Watching the Super Bowl Half Time Show, I was excited to see Beyoncé use her international platform to send a decisively pro-Black political message. As a sociologist, though, I took note of the typical over sexualization of black women and concur with others that sexy dancing is far from taking a revolutionary stance. Nevertheless, I was pleased to see Queen B adding public advocacy for black empowerment to her behind the scenes support. I was not pleased, however, at the blatant colorism embodied by the performance. Oversimplified for brevity, colorism is the racist higher valuation of lighter skin over darker skin and results in lighter skinned non-white people being privileged over their darker skinned brothers and sisters in everything from health to the criminal justice system (pdf). In spite of her donations and other shows of support in the black community, Beyoncé has and continues to uncritically capitalize on society’s biased preference for lighter skinned blacks. At the start of her career, for example, the other members of Destiny’s Child were encouraged to tan to facilitate Beyoncé standing out as the lightest. Her latest video, “Formation,” passes this on to the next generation by featuring her daughter, Blue Ivy, as the lightest in a group of little girls.
And when she performed with all-black female dancers at the Super Bowl, Beyoncé was, as usual, the lightest (and the only one with light hair) in the group. The fact that all of the Super Bowl dancers were darker than Beyoncé suggests they were selected not just for their dancing skills but for their appearance as well.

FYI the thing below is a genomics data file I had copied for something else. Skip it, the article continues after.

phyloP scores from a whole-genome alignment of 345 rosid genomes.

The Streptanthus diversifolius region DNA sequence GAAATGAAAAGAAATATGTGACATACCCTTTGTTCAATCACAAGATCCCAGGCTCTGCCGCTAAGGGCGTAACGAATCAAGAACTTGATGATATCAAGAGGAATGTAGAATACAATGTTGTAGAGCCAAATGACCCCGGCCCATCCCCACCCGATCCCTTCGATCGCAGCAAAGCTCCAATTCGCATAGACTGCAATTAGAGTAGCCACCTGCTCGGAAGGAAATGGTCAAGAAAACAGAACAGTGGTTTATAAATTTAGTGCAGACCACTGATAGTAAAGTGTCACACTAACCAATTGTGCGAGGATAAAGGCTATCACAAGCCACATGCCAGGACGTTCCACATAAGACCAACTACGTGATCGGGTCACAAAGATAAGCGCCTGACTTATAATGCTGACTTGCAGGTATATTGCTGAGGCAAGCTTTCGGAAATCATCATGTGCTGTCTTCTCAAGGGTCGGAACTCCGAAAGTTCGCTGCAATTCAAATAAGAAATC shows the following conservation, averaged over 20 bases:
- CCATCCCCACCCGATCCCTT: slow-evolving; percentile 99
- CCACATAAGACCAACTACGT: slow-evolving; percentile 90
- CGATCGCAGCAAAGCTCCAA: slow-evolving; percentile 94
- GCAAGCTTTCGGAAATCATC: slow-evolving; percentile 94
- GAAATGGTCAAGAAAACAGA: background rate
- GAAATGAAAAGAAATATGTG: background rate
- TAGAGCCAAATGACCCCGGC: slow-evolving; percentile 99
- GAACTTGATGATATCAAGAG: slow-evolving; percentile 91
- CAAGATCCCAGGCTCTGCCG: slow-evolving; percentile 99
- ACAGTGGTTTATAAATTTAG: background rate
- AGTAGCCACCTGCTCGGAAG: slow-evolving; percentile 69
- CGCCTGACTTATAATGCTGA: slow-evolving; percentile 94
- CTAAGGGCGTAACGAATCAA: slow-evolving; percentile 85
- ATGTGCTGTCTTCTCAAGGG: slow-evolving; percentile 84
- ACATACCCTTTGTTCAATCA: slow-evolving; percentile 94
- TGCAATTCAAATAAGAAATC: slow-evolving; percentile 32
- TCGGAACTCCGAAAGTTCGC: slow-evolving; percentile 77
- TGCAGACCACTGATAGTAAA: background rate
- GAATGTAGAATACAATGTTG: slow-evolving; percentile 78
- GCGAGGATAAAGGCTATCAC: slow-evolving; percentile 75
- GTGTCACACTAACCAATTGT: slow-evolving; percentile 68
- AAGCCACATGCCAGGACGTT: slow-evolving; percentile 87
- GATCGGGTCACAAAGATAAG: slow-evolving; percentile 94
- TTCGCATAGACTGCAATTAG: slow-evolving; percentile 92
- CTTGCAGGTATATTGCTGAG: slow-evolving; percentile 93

To be fair, prominently featuring brown skinned, black-haired black women in one of the biggest events of the year is important to celebrate given the pervasiveness of colorism in the media. Nevertheless, when browner skinned black women are used as the backdrop against which the lighter skinned, long blondish-brown haired star can stand out and seemingly shine even brighter, then blackness is subordinated to whiteness despite any lyrical affirmations to the contrary.
Beyoncé’s Super Bowl performance sent viewers two messages. It verbally asserted that black lives, culture and politics are valuable while simultaneously visually affirming white aesthetic supremacy. The performance literally conveyed that even in 2016 when black women “get in formation” it is lightest skinned first and then, as the old adage goes, “if you’re black, get back.” Obviously Beyoncé cannot change her skin tone, and since light hair looks very nice on her I am not suggesting she dispense with her chosen hair color either. I am suggesting however that the next step in her growth, maturation and development as a black celebrity/political figure should be to take a long hard look at why she feels the need to so often position herself (and now her daughter) as lighter than others. Beyoncé has already shown that she has embraced #blacklivesmatter.
I look forward to the songs and shows to come were she someday to embrace #blackisbeautiful, too.
~ Jennifer Patrice Sims, PhD, is an adjunct professor of sociology at the University of Wisconsin-River Falls. Her work examines racial perception, mixed race identity and the sociology of fictional societies, in particular Harry Potter.